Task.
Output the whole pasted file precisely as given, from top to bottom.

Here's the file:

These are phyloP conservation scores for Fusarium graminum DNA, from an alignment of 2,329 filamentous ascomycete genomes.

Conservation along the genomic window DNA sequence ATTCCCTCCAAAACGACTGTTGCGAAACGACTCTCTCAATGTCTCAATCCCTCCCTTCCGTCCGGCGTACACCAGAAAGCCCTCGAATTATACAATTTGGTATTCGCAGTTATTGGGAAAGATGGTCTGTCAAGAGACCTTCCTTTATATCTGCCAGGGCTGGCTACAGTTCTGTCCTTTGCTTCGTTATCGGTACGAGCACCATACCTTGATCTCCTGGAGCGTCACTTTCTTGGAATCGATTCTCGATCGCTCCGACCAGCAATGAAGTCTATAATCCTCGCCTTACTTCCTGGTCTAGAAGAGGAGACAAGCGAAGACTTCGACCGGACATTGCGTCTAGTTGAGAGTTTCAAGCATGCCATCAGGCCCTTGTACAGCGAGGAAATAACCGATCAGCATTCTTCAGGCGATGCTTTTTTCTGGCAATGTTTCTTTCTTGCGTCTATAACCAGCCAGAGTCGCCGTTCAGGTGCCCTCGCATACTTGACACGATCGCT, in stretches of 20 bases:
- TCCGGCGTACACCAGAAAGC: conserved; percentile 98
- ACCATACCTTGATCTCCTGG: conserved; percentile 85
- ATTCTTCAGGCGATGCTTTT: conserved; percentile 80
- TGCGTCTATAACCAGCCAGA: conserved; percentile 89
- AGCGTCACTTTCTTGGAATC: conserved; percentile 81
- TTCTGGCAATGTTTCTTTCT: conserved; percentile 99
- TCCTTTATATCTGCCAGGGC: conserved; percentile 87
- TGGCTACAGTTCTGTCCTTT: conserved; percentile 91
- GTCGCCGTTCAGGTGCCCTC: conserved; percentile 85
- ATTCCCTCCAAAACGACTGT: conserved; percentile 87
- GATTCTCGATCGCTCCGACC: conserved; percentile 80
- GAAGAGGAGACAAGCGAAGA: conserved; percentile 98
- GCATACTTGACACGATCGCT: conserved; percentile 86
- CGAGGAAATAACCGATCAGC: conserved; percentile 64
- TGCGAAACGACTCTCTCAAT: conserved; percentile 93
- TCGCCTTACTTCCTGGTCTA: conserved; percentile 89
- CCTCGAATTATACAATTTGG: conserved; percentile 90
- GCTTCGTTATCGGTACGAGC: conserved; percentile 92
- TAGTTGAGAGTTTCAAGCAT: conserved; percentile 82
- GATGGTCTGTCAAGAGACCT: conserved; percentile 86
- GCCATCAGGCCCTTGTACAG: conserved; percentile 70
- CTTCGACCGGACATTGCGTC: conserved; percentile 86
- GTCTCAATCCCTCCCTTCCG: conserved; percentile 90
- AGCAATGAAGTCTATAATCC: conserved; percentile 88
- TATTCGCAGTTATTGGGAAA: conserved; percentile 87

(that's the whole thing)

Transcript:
These are phyloP conservation scores for Fusarium graminum DNA, from an alignment of 2,329 filamentous ascomycete genomes.

Conservation along the genomic window DNA sequence ATTCCCTCCAAAACGACTGTTGCGAAACGACTCTCTCAATGTCTCAATCCCTCCCTTCCGTCCGGCGTACACCAGAAAGCCCTCGAATTATACAATTTGGTATTCGCAGTTATTGGGAAAGATGGTCTGTCAAGAGACCTTCCTTTATATCTGCCAGGGCTGGCTACAGTTCTGTCCTTTGCTTCGTTATCGGTACGAGCACCATACCTTGATCTCCTGGAGCGTCACTTTCTTGGAATCGATTCTCGATCGCTCCGACCAGCAATGAAGTCTATAATCCTCGCCTTACTTCCTGGTCTAGAAGAGGAGACAAGCGAAGACTTCGACCGGACATTGCGTCTAGTTGAGAGTTTCAAGCATGCCATCAGGCCCTTGTACAGCGAGGAAATAACCGATCAGCATTCTTCAGGCGATGCTTTTTTCTGGCAATGTTTCTTTCTTGCGTCTATAACCAGCCAGAGTCGCCGTTCAGGTGCCCTCGCATACTTGACACGATCGCT, in stretches of 20 bases:
- TCCGGCGTACACCAGAAAGC: conserved; percentile 98
- ACCATACCTTGATCTCCTGG: conserved; percentile 85
- ATTCTTCAGGCGATGCTTTT: conserved; percentile 80
- TGCGTCTATAACCAGCCAGA: conserved; percentile 89
- AGCGTCACTTTCTTGGAATC: conserved; percentile 81
- TTCTGGCAATGTTTCTTTCT: conserved; percentile 99
- TCCTTTATATCTGCCAGGGC: conserved; percentile 87
- TGGCTACAGTTCTGTCCTTT: conserved; percentile 91
- GTCGCCGTTCAGGTGCCCTC: conserved; percentile 85
- ATTCCCTCCAAAACGACTGT: conserved; percentile 87
- GATTCTCGATCGCTCCGACC: conserved; percentile 80
- GAAGAGGAGACAAGCGAAGA: conserved; percentile 98
- GCATACTTGACACGATCGCT: conserved; percentile 86
- CGAGGAAATAACCGATCAGC: conserved; percentile 64
- TGCGAAACGACTCTCTCAAT: conserved; percentile 93
- TCGCCTTACTTCCTGGTCTA: conserved; percentile 89
- CCTCGAATTATACAATTTGG: conserved; percentile 90
- GCTTCGTTATCGGTACGAGC: conserved; percentile 92
- TAGTTGAGAGTTTCAAGCAT: conserved; percentile 82
- GATGGTCTGTCAAGAGACCT: conserved; percentile 86
- GCCATCAGGCCCTTGTACAG: conserved; percentile 70
- CTTCGACCGGACATTGCGTC: conserved; percentile 86
- GTCTCAATCCCTCCCTTCCG: conserved; percentile 90
- AGCAATGAAGTCTATAATCC: conserved; percentile 88
- TATTCGCAGTTATTGGGAAA: conserved; percentile 87